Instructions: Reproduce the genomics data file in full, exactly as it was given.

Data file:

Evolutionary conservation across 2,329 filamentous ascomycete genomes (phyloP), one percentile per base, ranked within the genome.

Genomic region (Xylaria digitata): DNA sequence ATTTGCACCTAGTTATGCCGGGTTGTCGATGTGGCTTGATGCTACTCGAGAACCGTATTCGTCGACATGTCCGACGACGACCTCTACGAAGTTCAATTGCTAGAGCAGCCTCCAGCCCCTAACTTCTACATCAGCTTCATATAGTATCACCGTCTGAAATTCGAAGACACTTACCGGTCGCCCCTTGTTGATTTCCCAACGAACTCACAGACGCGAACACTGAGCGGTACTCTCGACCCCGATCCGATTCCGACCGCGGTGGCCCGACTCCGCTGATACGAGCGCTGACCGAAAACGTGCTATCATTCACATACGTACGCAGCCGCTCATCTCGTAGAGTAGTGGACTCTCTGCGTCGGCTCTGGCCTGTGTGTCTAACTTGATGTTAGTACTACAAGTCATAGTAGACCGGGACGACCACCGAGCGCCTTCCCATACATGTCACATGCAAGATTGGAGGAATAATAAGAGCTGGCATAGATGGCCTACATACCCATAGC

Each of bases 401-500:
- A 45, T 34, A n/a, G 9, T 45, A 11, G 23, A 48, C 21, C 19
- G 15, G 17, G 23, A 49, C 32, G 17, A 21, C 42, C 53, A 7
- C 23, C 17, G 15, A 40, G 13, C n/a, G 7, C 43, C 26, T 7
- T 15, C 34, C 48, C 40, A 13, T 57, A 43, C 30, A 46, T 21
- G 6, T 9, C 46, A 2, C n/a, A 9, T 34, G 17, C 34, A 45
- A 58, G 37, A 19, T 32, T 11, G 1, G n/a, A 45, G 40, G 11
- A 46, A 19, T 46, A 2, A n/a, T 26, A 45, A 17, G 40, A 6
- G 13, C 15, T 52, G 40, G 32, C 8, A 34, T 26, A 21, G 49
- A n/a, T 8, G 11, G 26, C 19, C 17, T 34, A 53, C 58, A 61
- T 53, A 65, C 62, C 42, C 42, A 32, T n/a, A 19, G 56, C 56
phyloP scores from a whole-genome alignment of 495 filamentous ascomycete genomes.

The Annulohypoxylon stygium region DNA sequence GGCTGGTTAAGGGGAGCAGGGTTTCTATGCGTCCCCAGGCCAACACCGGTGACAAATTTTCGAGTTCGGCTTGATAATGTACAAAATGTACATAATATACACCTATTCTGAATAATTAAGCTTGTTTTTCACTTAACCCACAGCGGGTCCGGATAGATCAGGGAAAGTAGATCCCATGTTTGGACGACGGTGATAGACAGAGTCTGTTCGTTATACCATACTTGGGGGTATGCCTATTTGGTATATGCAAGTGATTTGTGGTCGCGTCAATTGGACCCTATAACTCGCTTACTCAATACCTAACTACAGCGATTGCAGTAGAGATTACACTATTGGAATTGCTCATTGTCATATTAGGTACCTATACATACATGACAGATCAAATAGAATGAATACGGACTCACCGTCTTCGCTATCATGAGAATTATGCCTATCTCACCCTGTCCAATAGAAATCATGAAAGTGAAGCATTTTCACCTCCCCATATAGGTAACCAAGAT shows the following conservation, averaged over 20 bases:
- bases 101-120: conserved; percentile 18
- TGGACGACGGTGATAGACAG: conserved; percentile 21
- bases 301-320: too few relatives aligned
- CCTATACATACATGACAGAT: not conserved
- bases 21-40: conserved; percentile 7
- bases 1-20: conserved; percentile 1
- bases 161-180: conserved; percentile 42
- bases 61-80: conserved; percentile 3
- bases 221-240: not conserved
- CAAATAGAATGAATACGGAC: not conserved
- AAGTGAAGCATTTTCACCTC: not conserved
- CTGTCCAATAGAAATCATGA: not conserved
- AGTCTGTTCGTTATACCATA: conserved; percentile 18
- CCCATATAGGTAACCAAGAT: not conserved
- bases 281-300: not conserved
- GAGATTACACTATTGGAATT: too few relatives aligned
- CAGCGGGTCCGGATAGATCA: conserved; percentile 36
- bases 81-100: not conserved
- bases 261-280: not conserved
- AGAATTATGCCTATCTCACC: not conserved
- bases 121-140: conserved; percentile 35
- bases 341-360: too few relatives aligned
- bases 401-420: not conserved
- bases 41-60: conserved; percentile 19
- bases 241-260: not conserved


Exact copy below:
Evolutionary conservation across 2,329 filamentous ascomycete genomes (phyloP), one percentile per base, ranked within the genome.

Genomic region (Xylaria digitata): DNA sequence ATTTGCACCTAGTTATGCCGGGTTGTCGATGTGGCTTGATGCTACTCGAGAACCGTATTCGTCGACATGTCCGACGACGACCTCTACGAAGTTCAATTGCTAGAGCAGCCTCCAGCCCCTAACTTCTACATCAGCTTCATATAGTATCACCGTCTGAAATTCGAAGACACTTACCGGTCGCCCCTTGTTGATTTCCCAACGAACTCACAGACGCGAACACTGAGCGGTACTCTCGACCCCGATCCGATTCCGACCGCGGTGGCCCGACTCCGCTGATACGAGCGCTGACCGAAAACGTGCTATCATTCACATACGTACGCAGCCGCTCATCTCGTAGAGTAGTGGACTCTCTGCGTCGGCTCTGGCCTGTGTGTCTAACTTGATGTTAGTACTACAAGTCATAGTAGACCGGGACGACCACCGAGCGCCTTCCCATACATGTCACATGCAAGATTGGAGGAATAATAAGAGCTGGCATAGATGGCCTACATACCCATAGC

Each of bases 401-500:
- A 45, T 34, A n/a, G 9, T 45, A 11, G 23, A 48, C 21, C 19
- G 15, G 17, G 23, A 49, C 32, G 17, A 21, C 42, C 53, A 7
- C 23, C 17, G 15, A 40, G 13, C n/a, G 7, C 43, C 26, T 7
- T 15, C 34, C 48, C 40, A 13, T 57, A 43, C 30, A 46, T 21
- G 6, T 9, C 46, A 2, C n/a, A 9, T 34, G 17, C 34, A 45
- A 58, G 37, A 19, T 32, T 11, G 1, G n/a, A 45, G 40, G 11
- A 46, A 19, T 46, A 2, A n/a, T 26, A 45, A 17, G 40, A 6
- G 13, C 15, T 52, G 40, G 32, C 8, A 34, T 26, A 21, G 49
- A n/a, T 8, G 11, G 26, C 19, C 17, T 34, A 53, C 58, A 61
- T 53, A 65, C 62, C 42, C 42, A 32, T n/a, A 19, G 56, C 56
phyloP scores from a whole-genome alignment of 495 filamentous ascomycete genomes.

The Annulohypoxylon stygium region DNA sequence GGCTGGTTAAGGGGAGCAGGGTTTCTATGCGTCCCCAGGCCAACACCGGTGACAAATTTTCGAGTTCGGCTTGATAATGTACAAAATGTACATAATATACACCTATTCTGAATAATTAAGCTTGTTTTTCACTTAACCCACAGCGGGTCCGGATAGATCAGGGAAAGTAGATCCCATGTTTGGACGACGGTGATAGACAGAGTCTGTTCGTTATACCATACTTGGGGGTATGCCTATTTGGTATATGCAAGTGATTTGTGGTCGCGTCAATTGGACCCTATAACTCGCTTACTCAATACCTAACTACAGCGATTGCAGTAGAGATTACACTATTGGAATTGCTCATTGTCATATTAGGTACCTATACATACATGACAGATCAAATAGAATGAATACGGACTCACCGTCTTCGCTATCATGAGAATTATGCCTATCTCACCCTGTCCAATAGAAATCATGAAAGTGAAGCATTTTCACCTCCCCATATAGGTAACCAAGAT shows the following conservation, averaged over 20 bases:
- bases 101-120: conserved; percentile 18
- TGGACGACGGTGATAGACAG: conserved; percentile 21
- bases 301-320: too few relatives aligned
- CCTATACATACATGACAGAT: not conserved
- bases 21-40: conserved; percentile 7
- bases 1-20: conserved; percentile 1
- bases 161-180: conserved; percentile 42
- bases 61-80: conserved; percentile 3
- bases 221-240: not conserved
- CAAATAGAATGAATACGGAC: not conserved
- AAGTGAAGCATTTTCACCTC: not conserved
- CTGTCCAATAGAAATCATGA: not conserved
- AGTCTGTTCGTTATACCATA: conserved; percentile 18
- CCCATATAGGTAACCAAGAT: not conserved
- bases 281-300: not conserved
- GAGATTACACTATTGGAATT: too few relatives aligned
- CAGCGGGTCCGGATAGATCA: conserved; percentile 36
- bases 81-100: not conserved
- bases 261-280: not conserved
- AGAATTATGCCTATCTCACC: not conserved
- bases 121-140: conserved; percentile 35
- bases 341-360: too few relatives aligned
- bases 401-420: not conserved
- bases 41-60: conserved; percentile 19
- bases 241-260: not conserved